The Green Heart of Central Texas
Nestled in the center of Texas, the Greater Austin metropolitan area, comprised of 11 cities in five counties, is home to nearly 1.5 million people. During the last few years, this progressive capital city, already recognized as a center of technology innovation in a sophisticated cosmopolitan community, has been busy carving out a niché for itself in the clean technologies arena. With access to research institutions, talent, and incentives—and incubators and parks dedicated to clean technologies—Austin is positioned to become a global green leader.
A First for Texas: Clean Energy Park
Earlier this year, the Austin Chamber of Commerce and the Texas Foundation for Innovative Communities (TFIC) announced that Austin will be the location of the first Texas Clean Energy Park (TCEP).
The first phase of the 140-acre development is a research park funded by a $600,000 grant from the Texas Workforce Commission. The second phase will be a business park for clean technology companies, such as the solar power company HelioVolt, which has the option to locate any of its research and development facilities and additional operations inside the park.
The National Biodiesel Board ranked Austin as having the highest concentration of retail biodiesel in the nation in 2006.
“The addition of the first Texas Clean Energy Park will provide excellent job growth opportunities for Austin as well as Central Texas,” says Jose Beceiro, director of Clean Energy, Austin Chamber of Commerce. “Developing efficient new clean energy technologies side by side with innovative applications will be significant in fostering development of the clean energy industry.”
The TFIC will partner with research institutions across the country, corporations throughout the industry and other experts within the field in an effort to develop Texas’ human resource and knowledge base. The addition of the TCEP raises the prospect of state and federal funding for talent and research development and brings in another positive asset for attracting clean energy companies from across the nation.
“As anchor tenant in the TCEP’s new facility, HelioVolt expects to be joined by academic and industrial partners in developing the future of smart, sustainable solar-powered architecture,” says B.J. Stanbery, founder and CEO of HelioVolt.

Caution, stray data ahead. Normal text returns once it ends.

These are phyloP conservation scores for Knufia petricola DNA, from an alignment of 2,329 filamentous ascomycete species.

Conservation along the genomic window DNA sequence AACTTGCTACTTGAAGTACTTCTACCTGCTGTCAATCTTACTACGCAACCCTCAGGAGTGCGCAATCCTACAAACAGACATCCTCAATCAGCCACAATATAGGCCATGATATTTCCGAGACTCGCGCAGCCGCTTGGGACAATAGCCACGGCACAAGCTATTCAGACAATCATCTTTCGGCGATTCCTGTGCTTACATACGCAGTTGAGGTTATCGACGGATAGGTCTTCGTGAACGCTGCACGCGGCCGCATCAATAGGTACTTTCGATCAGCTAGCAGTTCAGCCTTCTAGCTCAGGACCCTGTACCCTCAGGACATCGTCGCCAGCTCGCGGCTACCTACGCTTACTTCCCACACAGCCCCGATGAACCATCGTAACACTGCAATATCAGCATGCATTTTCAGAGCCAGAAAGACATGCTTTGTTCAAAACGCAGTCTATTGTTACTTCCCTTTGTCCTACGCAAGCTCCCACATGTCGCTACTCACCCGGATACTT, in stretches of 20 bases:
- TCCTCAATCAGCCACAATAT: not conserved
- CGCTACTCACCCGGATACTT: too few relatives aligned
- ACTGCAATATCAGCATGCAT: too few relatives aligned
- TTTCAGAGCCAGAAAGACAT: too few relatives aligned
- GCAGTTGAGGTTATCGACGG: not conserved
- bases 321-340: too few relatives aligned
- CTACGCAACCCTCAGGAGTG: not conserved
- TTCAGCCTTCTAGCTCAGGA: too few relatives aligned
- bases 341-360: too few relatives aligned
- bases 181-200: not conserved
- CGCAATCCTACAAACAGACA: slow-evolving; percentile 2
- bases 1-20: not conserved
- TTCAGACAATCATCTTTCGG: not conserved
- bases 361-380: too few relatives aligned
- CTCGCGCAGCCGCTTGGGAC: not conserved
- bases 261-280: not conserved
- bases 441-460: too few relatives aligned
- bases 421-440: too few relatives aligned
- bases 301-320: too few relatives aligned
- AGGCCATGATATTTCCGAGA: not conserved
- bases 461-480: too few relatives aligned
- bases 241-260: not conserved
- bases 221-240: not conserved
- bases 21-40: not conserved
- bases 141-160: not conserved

Austin Energy’s GreenChoice is the nation’s largest and most successful retail renewable energy program delivering more than 665 million kilowatts of electricity annually to nearly 500 businesses, Austin Independent School District and Austin City Hall. The municipally-owned utility has ranked first in the nation for its Green Power Program by the National Renewable Energy Laboratory based on total renewable energy sales. Austin Energy has plans to build the renewables’ share of Austin’s energy portfolio to 30% by 2020 and to build solar power’s share to 100 megawatts by 2020.
Austin’s Clean Energy Cluster
Here are some of the clean energy technology companies that already call Austin home:
• Active Power’s flywheel storage systems store kinetic energy for short-term backup power.
• Austin Biofuels has joined with Triple S Petroleum to expand the supply of vegetable-oil based fuel.
• AccuWater optimizes landscape irrigation using modeling and weather conditions.
• CleanFUEL USA is a global manufacturer of alternative fuel equipment for both propane and E-85.
• HelioVolt is a developer of solar-enabled power-generating building materials (BIPV).
• Xtreme Power provides energy-conserving power systems.
• TECO-Westinghouse Motor Co. produces next-generation technology for wind turbines at a facility in Round Rock.
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